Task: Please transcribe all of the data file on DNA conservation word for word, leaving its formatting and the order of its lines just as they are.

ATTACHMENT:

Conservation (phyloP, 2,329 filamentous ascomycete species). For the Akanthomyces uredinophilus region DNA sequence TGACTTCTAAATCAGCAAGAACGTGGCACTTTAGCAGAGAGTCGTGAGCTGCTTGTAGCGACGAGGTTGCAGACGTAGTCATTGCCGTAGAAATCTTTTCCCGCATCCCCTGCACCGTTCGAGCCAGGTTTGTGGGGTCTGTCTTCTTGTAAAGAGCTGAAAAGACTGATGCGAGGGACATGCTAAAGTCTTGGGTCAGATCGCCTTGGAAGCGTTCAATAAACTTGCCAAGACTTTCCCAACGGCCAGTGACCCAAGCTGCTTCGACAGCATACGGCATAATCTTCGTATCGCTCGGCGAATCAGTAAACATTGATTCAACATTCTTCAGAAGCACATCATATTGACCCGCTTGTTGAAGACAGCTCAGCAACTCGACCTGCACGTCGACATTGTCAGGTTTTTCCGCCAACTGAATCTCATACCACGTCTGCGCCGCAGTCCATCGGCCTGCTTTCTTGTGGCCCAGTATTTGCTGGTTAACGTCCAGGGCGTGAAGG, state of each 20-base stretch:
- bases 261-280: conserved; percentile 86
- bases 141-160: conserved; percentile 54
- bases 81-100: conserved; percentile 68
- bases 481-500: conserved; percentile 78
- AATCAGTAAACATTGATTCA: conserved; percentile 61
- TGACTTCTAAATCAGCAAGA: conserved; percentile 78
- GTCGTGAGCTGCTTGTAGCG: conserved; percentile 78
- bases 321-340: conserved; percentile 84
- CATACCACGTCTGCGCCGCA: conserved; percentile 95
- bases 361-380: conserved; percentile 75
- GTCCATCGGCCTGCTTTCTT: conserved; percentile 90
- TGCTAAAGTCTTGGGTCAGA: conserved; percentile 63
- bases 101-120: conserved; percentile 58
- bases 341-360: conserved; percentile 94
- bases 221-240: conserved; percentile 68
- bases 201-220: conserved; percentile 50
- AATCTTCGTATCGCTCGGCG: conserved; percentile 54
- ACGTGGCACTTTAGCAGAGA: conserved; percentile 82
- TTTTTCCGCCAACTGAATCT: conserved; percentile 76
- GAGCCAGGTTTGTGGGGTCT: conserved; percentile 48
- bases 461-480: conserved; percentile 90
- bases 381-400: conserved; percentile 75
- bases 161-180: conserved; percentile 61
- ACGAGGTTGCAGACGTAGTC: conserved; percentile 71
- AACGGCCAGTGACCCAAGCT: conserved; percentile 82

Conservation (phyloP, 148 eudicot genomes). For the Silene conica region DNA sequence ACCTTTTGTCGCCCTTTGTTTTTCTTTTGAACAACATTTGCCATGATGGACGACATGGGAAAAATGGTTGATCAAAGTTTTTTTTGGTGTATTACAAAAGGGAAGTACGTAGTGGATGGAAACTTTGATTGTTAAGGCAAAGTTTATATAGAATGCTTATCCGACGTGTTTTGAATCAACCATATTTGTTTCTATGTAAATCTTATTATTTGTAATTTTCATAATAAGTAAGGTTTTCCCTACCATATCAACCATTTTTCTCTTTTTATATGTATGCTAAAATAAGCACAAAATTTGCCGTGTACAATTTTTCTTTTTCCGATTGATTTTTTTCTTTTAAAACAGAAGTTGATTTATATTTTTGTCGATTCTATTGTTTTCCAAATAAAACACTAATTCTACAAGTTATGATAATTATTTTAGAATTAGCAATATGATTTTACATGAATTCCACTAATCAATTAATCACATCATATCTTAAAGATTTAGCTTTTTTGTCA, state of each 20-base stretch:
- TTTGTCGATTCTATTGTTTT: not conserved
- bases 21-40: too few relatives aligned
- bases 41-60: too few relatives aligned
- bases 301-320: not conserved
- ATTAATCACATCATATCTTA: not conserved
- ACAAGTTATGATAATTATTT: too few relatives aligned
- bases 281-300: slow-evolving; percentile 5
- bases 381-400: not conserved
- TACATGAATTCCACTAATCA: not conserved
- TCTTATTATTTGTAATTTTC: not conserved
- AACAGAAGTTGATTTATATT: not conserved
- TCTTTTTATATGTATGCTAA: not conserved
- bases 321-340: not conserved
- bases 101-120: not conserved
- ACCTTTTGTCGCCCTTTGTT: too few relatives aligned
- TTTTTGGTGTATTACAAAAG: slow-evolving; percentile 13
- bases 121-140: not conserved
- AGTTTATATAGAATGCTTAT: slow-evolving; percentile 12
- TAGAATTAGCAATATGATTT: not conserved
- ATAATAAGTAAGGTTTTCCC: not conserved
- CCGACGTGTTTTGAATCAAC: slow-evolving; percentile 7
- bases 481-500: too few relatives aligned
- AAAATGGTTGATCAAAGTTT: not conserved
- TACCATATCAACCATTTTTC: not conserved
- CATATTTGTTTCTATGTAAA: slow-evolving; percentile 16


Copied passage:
Conservation (phyloP, 2,329 filamentous ascomycete species). For the Akanthomyces uredinophilus region DNA sequence TGACTTCTAAATCAGCAAGAACGTGGCACTTTAGCAGAGAGTCGTGAGCTGCTTGTAGCGACGAGGTTGCAGACGTAGTCATTGCCGTAGAAATCTTTTCCCGCATCCCCTGCACCGTTCGAGCCAGGTTTGTGGGGTCTGTCTTCTTGTAAAGAGCTGAAAAGACTGATGCGAGGGACATGCTAAAGTCTTGGGTCAGATCGCCTTGGAAGCGTTCAATAAACTTGCCAAGACTTTCCCAACGGCCAGTGACCCAAGCTGCTTCGACAGCATACGGCATAATCTTCGTATCGCTCGGCGAATCAGTAAACATTGATTCAACATTCTTCAGAAGCACATCATATTGACCCGCTTGTTGAAGACAGCTCAGCAACTCGACCTGCACGTCGACATTGTCAGGTTTTTCCGCCAACTGAATCTCATACCACGTCTGCGCCGCAGTCCATCGGCCTGCTTTCTTGTGGCCCAGTATTTGCTGGTTAACGTCCAGGGCGTGAAGG, state of each 20-base stretch:
- bases 261-280: conserved; percentile 86
- bases 141-160: conserved; percentile 54
- bases 81-100: conserved; percentile 68
- bases 481-500: conserved; percentile 78
- AATCAGTAAACATTGATTCA: conserved; percentile 61
- TGACTTCTAAATCAGCAAGA: conserved; percentile 78
- GTCGTGAGCTGCTTGTAGCG: conserved; percentile 78
- bases 321-340: conserved; percentile 84
- CATACCACGTCTGCGCCGCA: conserved; percentile 95
- bases 361-380: conserved; percentile 75
- GTCCATCGGCCTGCTTTCTT: conserved; percentile 90
- TGCTAAAGTCTTGGGTCAGA: conserved; percentile 63
- bases 101-120: conserved; percentile 58
- bases 341-360: conserved; percentile 94
- bases 221-240: conserved; percentile 68
- bases 201-220: conserved; percentile 50
- AATCTTCGTATCGCTCGGCG: conserved; percentile 54
- ACGTGGCACTTTAGCAGAGA: conserved; percentile 82
- TTTTTCCGCCAACTGAATCT: conserved; percentile 76
- GAGCCAGGTTTGTGGGGTCT: conserved; percentile 48
- bases 461-480: conserved; percentile 90
- bases 381-400: conserved; percentile 75
- bases 161-180: conserved; percentile 61
- ACGAGGTTGCAGACGTAGTC: conserved; percentile 71
- AACGGCCAGTGACCCAAGCT: conserved; percentile 82

Conservation (phyloP, 148 eudicot genomes). For the Silene conica region DNA sequence ACCTTTTGTCGCCCTTTGTTTTTCTTTTGAACAACATTTGCCATGATGGACGACATGGGAAAAATGGTTGATCAAAGTTTTTTTTGGTGTATTACAAAAGGGAAGTACGTAGTGGATGGAAACTTTGATTGTTAAGGCAAAGTTTATATAGAATGCTTATCCGACGTGTTTTGAATCAACCATATTTGTTTCTATGTAAATCTTATTATTTGTAATTTTCATAATAAGTAAGGTTTTCCCTACCATATCAACCATTTTTCTCTTTTTATATGTATGCTAAAATAAGCACAAAATTTGCCGTGTACAATTTTTCTTTTTCCGATTGATTTTTTTCTTTTAAAACAGAAGTTGATTTATATTTTTGTCGATTCTATTGTTTTCCAAATAAAACACTAATTCTACAAGTTATGATAATTATTTTAGAATTAGCAATATGATTTTACATGAATTCCACTAATCAATTAATCACATCATATCTTAAAGATTTAGCTTTTTTGTCA, state of each 20-base stretch:
- TTTGTCGATTCTATTGTTTT: not conserved
- bases 21-40: too few relatives aligned
- bases 41-60: too few relatives aligned
- bases 301-320: not conserved
- ATTAATCACATCATATCTTA: not conserved
- ACAAGTTATGATAATTATTT: too few relatives aligned
- bases 281-300: slow-evolving; percentile 5
- bases 381-400: not conserved
- TACATGAATTCCACTAATCA: not conserved
- TCTTATTATTTGTAATTTTC: not conserved
- AACAGAAGTTGATTTATATT: not conserved
- TCTTTTTATATGTATGCTAA: not conserved
- bases 321-340: not conserved
- bases 101-120: not conserved
- ACCTTTTGTCGCCCTTTGTT: too few relatives aligned
- TTTTTGGTGTATTACAAAAG: slow-evolving; percentile 13
- bases 121-140: not conserved
- AGTTTATATAGAATGCTTAT: slow-evolving; percentile 12
- TAGAATTAGCAATATGATTT: not conserved
- ATAATAAGTAAGGTTTTCCC: not conserved
- CCGACGTGTTTTGAATCAAC: slow-evolving; percentile 7
- bases 481-500: too few relatives aligned
- AAAATGGTTGATCAAAGTTT: not conserved
- TACCATATCAACCATTTTTC: not conserved
- CATATTTGTTTCTATGTAAA: slow-evolving; percentile 16